gallery_6003_520_61129.jpg

Garsa ("Dobera glabra") Woodland

 

gallery_6003_520_70903.jpg

Topi

 

gallery_6003_520_66241.jpg

Pelicans

 

gallery_6003_520_50856.jpg

Zebras Drinking from Lake Ishaqbini

 

gallery_6003_520_49131.jpg

Zebras

 

On our second morning, Ian and I take off in the Super Cub and head northeast. During the last game count in January of this year, small groups of hirolas were found on the edge of the Boni Forest, and Ian is curious to know about the movements of those animals during this dry time of year. The steep rainfall gradient can be seen from the plane. The parched landscape quickly becomes green only 20 minutes into the flight. Ahead, the thick forest of Boni stretches to the horizon where rain showers are falling. Several mbugas, looking very much like better watered and grassed versions of the wooded savannah of Ishaqbini, finger out of the Boni. For the first time, we see herdsmen and their livestock. Desperate for grazing land, these pastoralists are risking their stock from tsetse flies found in the area. Ian begins to circle the Super Cub around a GPS point where a hirola herd was seen in January. “There they are… our friends”, he declares in just a few seconds. The group is merely 300 meters from where it was seen 6 months ago. He tries the next spot, about 5 minutes away… and bingo! There they are again within a few hundred meters from their previous spot in January. In all, the 4 or 5 groups we spot prove to be extremely sedentary, at least from this one observation. The ecological separation of the hirola from the wetter savannah is clearly observed, as topis and buffalos begin dominating the wetter mbugas. In all, we would count 51 hirolas on the edge of the Boni.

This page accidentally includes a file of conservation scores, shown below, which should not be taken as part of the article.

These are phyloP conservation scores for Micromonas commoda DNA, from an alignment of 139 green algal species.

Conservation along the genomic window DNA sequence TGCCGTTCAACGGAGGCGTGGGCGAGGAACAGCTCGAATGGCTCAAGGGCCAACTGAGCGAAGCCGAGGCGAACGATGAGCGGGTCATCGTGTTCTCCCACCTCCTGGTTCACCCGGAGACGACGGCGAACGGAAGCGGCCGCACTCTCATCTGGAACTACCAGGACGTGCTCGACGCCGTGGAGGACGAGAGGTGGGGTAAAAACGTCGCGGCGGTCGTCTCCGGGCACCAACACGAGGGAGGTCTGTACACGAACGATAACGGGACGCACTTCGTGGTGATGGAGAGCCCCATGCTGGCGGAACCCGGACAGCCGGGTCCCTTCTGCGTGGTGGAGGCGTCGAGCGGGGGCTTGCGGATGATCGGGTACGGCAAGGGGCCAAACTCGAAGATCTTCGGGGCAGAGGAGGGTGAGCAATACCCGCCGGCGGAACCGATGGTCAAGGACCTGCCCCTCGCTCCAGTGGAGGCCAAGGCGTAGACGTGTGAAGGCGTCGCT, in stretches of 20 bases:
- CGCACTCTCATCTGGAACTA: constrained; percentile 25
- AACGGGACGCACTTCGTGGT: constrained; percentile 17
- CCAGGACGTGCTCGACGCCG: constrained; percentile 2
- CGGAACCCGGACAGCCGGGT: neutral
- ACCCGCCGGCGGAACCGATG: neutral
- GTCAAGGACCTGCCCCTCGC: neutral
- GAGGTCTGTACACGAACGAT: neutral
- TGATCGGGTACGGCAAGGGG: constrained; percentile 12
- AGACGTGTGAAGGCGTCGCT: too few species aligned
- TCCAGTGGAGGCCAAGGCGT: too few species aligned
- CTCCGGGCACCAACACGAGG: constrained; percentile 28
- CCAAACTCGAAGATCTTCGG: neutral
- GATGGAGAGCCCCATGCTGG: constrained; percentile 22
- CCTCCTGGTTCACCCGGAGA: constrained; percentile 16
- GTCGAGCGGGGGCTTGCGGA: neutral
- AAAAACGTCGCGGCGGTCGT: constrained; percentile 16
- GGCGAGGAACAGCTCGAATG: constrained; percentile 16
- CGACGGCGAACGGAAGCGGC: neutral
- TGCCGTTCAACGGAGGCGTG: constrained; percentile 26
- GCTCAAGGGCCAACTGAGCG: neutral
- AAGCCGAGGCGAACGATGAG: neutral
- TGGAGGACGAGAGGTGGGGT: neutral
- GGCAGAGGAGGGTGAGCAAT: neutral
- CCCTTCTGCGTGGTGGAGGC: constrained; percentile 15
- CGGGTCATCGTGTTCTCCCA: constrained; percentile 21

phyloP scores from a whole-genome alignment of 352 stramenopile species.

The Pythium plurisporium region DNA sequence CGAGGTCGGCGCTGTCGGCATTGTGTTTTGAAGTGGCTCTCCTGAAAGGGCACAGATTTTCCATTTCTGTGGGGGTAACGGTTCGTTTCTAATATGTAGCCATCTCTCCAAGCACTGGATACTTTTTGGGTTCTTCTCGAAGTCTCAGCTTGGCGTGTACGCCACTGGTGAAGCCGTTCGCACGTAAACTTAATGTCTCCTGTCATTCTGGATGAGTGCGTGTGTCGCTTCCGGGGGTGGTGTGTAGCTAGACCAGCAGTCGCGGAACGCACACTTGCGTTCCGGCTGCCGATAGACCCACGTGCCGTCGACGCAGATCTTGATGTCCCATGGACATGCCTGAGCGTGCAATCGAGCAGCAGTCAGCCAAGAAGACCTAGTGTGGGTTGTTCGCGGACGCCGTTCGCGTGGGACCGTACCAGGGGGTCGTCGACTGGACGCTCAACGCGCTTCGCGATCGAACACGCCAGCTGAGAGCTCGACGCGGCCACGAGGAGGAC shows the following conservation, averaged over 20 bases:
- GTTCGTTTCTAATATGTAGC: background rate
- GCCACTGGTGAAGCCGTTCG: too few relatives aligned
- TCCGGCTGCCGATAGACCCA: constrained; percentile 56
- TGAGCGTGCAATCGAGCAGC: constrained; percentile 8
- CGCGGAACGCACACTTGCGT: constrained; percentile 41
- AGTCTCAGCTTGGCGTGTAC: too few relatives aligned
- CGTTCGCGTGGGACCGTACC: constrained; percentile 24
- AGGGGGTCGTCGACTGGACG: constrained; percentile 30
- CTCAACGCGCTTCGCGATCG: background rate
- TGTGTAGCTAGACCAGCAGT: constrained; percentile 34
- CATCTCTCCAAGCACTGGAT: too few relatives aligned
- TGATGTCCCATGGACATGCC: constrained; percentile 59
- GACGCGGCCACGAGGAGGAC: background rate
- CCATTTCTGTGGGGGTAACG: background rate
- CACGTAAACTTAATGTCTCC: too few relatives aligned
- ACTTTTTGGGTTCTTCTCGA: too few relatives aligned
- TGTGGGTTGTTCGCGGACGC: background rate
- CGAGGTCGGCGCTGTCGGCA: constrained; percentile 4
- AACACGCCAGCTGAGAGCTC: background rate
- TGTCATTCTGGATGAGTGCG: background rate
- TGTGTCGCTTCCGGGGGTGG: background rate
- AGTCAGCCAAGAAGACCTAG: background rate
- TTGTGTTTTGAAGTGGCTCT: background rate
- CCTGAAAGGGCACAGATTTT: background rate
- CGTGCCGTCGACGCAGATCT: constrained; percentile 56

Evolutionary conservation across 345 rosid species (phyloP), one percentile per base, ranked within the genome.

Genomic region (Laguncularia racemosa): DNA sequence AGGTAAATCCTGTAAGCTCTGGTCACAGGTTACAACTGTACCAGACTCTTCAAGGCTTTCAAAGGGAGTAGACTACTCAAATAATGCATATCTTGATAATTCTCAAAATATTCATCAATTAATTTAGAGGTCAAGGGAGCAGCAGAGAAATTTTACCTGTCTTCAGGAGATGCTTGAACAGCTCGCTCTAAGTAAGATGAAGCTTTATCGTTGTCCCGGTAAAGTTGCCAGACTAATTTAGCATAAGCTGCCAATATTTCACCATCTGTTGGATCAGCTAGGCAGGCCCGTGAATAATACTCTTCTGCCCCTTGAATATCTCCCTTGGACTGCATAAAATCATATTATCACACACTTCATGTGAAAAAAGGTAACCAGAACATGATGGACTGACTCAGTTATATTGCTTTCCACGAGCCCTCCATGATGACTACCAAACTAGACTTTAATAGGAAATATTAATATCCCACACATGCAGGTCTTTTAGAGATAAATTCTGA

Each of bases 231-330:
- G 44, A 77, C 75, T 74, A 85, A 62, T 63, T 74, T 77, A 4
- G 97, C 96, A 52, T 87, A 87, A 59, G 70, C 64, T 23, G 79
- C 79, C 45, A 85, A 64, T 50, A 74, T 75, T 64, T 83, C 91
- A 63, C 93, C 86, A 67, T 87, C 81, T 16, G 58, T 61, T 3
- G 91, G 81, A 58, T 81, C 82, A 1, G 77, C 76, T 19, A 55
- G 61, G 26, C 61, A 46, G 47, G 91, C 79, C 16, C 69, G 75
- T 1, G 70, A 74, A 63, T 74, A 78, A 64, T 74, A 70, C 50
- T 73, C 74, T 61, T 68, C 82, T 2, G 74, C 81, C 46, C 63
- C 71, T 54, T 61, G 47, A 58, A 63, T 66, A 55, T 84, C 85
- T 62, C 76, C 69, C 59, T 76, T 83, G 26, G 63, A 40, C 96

gallery_6003_520_44265.jpg

Boni Forest

 

gallery_6003_520_93585.jpg

Hirolas on the edge of Boni Forest

 

The Boni Forest is truly fascinating. From the air, it might as well be the Amazon – vast and impenetrable. Ian, who has spent time camping in the forest, tells me there may be tens of thousands of buffalos and hundreds of lions in there. Recently, camera traps in the Boni captured images of Aders’ duiker, a species previously only known to exist on Zanzibar and Arabuko-Sokoke. Then there is this story… the Boni tribe believes there is a primate living in the forest that defies description of anything we know. A human-sized creature that roars, makes footprints that make it appear to be walking backwards, and nests on the ground: gojam, it is called, by the Boni. Though this creature has not been seen or photographed by the rest of the world, gojam’s existence is not in any doubt amongst the Boni. A hokey legend? Probably. Would I bet my house that such a creature doesn’t exist? Having flown over such an immense, mysterious area science has really yet to discover… no.